Israel issues 1,859 settlement tenders ahead of Kerry visit
Israel issued tenders to build 1,859 settler homes Sunday, angering Palestinians ahead of a visit by US Secretary of State John Kerry aimed at pushing the peace process forward.
Documents published on the website of the government-run Israel Land Authority showed that 1,031 plots were offered by Israel's housing and construction ministry in the occupied West Bank and 828 in annexed east Jerusalem.
Settlement watchdog Peace Now said that issuing building tenders was the last stage in the bureaucratic process and that homes could start going up shortly.
"Within a few months they will choose the winning bids and the successful contractors will be able to start building within a number of weeks (after that)," the group's Hagit Ofran said.
The Palestinians, who have long viewed settlements as a major obstacle to resolving the decades-old conflict, threatened to go to the UN Security Council over the latest Israeli move.
"The PLO is considering a mechanism to go to the Security Council and the UN against these new Israeli decisions, especially as there are international resolutions that consider settlements illegal," Palestine Liberation Organisation senior member Wassel Abu Youssef told AFP, without elaborating.
Israeli Prime Minister Benjamin Netanyahu said on Sunday that he never promised to freeze settlement construction during talks.
"Israel is honouring all the understandings reached at the start of negotiations with the Palestinians," he told ministers of his Likud party, a source who attended the meeting told AFP.
"The Palestinians knew very well that Israel would be building during the negotiations," he told them. "Israel did not take upon itself any limitations in this regard."
The Palestinians flatly deny any such "understandings."
Kerry, speaking in Cairo on the first stop of an 11-day tour which will also take him to Israel and the Palestinian territories, sought Sunday to calm fears that peace talks were faltering.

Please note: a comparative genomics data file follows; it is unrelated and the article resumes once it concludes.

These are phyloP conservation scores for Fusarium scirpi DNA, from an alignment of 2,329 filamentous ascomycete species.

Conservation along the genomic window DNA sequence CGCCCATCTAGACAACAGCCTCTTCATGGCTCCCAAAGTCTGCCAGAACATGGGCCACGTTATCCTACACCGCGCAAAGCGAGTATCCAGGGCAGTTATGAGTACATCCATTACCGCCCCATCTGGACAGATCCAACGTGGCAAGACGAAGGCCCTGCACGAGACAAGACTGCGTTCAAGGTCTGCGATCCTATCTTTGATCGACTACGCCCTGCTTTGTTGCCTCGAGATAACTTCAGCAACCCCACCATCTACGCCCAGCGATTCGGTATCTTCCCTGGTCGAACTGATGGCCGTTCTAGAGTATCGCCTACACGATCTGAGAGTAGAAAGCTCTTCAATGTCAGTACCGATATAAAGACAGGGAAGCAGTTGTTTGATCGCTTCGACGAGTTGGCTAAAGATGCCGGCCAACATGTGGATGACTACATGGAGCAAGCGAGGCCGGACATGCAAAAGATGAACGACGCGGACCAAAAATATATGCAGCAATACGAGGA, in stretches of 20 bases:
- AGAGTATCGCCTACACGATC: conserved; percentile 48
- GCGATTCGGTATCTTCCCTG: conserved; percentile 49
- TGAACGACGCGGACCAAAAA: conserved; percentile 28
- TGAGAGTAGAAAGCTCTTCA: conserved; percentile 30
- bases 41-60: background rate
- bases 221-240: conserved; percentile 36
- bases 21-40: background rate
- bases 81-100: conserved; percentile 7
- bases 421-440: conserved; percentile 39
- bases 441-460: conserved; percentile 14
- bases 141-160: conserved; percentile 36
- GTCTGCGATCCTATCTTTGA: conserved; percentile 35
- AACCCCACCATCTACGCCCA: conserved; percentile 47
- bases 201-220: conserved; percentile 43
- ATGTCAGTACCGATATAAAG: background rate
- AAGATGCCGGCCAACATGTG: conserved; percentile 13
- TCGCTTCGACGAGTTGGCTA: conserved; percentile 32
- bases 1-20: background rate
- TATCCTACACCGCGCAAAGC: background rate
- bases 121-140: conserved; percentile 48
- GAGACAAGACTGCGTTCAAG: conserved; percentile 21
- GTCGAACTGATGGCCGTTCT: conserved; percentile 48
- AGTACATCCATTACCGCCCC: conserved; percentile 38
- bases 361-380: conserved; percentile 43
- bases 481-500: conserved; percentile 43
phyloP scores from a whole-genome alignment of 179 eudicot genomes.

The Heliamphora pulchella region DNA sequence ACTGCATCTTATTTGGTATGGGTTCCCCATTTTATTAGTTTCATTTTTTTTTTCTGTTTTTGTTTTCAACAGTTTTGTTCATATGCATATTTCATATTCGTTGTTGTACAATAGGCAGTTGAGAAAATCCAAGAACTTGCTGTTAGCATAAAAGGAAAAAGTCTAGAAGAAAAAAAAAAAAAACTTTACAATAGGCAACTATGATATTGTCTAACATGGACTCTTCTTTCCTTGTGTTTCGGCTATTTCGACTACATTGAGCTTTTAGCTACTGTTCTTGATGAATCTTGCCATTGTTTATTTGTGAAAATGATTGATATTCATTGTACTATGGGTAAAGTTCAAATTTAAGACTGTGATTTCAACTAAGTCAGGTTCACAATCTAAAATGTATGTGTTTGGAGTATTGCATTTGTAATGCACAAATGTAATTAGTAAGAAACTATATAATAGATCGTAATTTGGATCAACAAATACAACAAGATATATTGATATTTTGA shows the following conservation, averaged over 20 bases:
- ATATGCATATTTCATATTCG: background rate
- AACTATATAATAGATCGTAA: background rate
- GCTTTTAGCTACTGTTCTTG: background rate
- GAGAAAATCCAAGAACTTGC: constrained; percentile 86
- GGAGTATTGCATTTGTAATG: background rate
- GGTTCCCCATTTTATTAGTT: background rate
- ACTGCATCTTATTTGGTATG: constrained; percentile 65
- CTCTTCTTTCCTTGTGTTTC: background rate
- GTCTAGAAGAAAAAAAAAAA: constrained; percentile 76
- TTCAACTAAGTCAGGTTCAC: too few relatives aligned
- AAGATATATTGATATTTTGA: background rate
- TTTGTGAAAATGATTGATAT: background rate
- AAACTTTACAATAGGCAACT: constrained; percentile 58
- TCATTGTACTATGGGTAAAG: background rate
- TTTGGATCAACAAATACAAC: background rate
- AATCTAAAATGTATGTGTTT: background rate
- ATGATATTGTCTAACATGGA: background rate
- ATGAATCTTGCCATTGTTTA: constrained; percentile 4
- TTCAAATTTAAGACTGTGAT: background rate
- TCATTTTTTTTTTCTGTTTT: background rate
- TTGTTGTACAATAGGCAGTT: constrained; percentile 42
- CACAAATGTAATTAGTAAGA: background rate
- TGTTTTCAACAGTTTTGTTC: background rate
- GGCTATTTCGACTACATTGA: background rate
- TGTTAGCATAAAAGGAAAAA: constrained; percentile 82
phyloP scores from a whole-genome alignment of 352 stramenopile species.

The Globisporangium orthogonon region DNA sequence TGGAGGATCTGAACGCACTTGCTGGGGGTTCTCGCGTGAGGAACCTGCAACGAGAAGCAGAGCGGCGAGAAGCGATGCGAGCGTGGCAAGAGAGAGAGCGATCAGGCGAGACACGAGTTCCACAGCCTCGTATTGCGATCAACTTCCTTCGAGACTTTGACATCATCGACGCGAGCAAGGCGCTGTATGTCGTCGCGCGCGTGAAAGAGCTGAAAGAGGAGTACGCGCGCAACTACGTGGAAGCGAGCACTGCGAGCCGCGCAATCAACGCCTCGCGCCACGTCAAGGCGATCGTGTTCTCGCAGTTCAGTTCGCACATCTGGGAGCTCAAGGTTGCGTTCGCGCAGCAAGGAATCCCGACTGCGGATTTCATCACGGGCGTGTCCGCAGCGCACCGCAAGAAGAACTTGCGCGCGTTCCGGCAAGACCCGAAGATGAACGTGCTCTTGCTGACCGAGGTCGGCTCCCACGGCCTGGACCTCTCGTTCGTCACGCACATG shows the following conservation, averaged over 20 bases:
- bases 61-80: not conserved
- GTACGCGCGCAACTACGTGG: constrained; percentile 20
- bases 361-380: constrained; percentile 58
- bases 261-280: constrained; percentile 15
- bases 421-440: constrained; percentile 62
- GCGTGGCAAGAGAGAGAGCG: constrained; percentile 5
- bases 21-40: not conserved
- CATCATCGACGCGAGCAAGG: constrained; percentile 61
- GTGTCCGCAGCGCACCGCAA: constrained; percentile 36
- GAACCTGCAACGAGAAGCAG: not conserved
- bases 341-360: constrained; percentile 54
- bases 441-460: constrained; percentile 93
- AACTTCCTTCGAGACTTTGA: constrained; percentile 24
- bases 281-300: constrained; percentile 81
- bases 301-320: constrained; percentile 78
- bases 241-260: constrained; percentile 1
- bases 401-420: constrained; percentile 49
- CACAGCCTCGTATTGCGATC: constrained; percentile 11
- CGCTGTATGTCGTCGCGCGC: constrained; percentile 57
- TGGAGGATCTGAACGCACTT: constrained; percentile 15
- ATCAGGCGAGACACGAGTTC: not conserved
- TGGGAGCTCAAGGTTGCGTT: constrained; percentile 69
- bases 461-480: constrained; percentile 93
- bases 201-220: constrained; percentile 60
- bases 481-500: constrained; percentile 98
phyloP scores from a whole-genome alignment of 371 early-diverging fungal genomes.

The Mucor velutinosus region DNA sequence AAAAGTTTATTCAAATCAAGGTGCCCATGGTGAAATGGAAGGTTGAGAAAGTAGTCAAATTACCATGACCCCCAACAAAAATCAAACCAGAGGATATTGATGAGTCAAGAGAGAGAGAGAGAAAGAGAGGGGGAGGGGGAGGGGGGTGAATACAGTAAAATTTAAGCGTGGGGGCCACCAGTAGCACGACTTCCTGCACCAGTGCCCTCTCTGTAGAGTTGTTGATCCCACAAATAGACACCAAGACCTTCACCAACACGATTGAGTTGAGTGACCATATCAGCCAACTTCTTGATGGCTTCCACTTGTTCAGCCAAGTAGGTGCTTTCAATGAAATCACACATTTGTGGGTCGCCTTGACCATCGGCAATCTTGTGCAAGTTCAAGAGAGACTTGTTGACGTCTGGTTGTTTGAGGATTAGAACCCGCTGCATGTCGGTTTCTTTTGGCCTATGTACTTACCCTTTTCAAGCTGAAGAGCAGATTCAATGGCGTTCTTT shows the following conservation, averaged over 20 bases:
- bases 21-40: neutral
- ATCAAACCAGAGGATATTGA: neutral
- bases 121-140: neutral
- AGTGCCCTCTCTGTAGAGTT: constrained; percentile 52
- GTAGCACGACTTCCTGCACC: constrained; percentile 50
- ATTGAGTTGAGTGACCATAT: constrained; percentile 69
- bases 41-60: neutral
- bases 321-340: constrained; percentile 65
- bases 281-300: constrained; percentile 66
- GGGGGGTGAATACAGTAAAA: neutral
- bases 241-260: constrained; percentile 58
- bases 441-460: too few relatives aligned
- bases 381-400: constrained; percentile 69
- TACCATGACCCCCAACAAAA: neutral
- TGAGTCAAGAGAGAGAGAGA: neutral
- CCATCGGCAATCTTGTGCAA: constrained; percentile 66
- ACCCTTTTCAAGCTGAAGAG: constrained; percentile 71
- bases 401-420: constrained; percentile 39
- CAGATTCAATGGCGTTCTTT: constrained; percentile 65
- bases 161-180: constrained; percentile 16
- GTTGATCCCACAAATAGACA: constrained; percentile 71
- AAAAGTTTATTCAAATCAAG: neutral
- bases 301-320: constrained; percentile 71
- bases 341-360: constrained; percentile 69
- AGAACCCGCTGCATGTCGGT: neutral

"I remain hopeful, and we will make every effort in the United States to move the process forward in a fair-handed way, a balanced way that reflects the complexity of these issues," he said.
He stressed that Washington remained committed to helping the parties reach a final peace deal, but acknowledged recent tensions over Israel's stated intention to keep building settler homes.
"There is no doubt ... that the settlements have disturbed people's perceptions of whether or not people are serious and are moving in the right direction," he admitted.
Kerry persuaded the two sides in late July to resume negotiations after a nearly three-year hiatus. The last round of direct negotiations broke down within weeks in 2010 because of a dispute over settlement construction.
The United States has insisted that participants maintain silence on the progress of the current negotiations, in order to prevent any efforts to torpedo the talks.
On Wednesday, Netanyahu and Interior Minister Gideon Saar were reported to have agreed to build 1,500 new homes in the east Jerusalem settlement of Ramat Shlomo.
That news broke almost immediately after Israel began freeing 26 long-serving Palestinian prisoners in line with commitments to the US-backed peace efforts.
The sequence of events mirrored an earlier prisoner release on August 13, when a first tranche of 26 prisoners was freed and Israel announced construction of more than 2,000 new settler homes, most of them in east Jerusalem.
'Larger steps to make peace harder'
"Whenever Netanyahu makes a small step towards peace, he makes two larger steps to make it harder to get to peace," Peace Now said.
"The tenders that were published today (Sunday) ... will not only make the talks harder but would create facts on the ground that will make the two-state solution much harder.
Peace Now's Ofran said that of the sites offered for sale on Sunday, 700 were in the east Jerusalem settlement of Ramat Shlomo.
Previous plans to build there were announced during a March 2010 visit by US Vice President Joe Biden, sparking outrage in Washington, which had been trying to revive peace talks at the time.
Israel captured east Jerusalem during the 1967 Six-Day War and later annexed it in a move never recognised by the international community. The Palestinians have demanded east Jerusalem be the capital of their future state.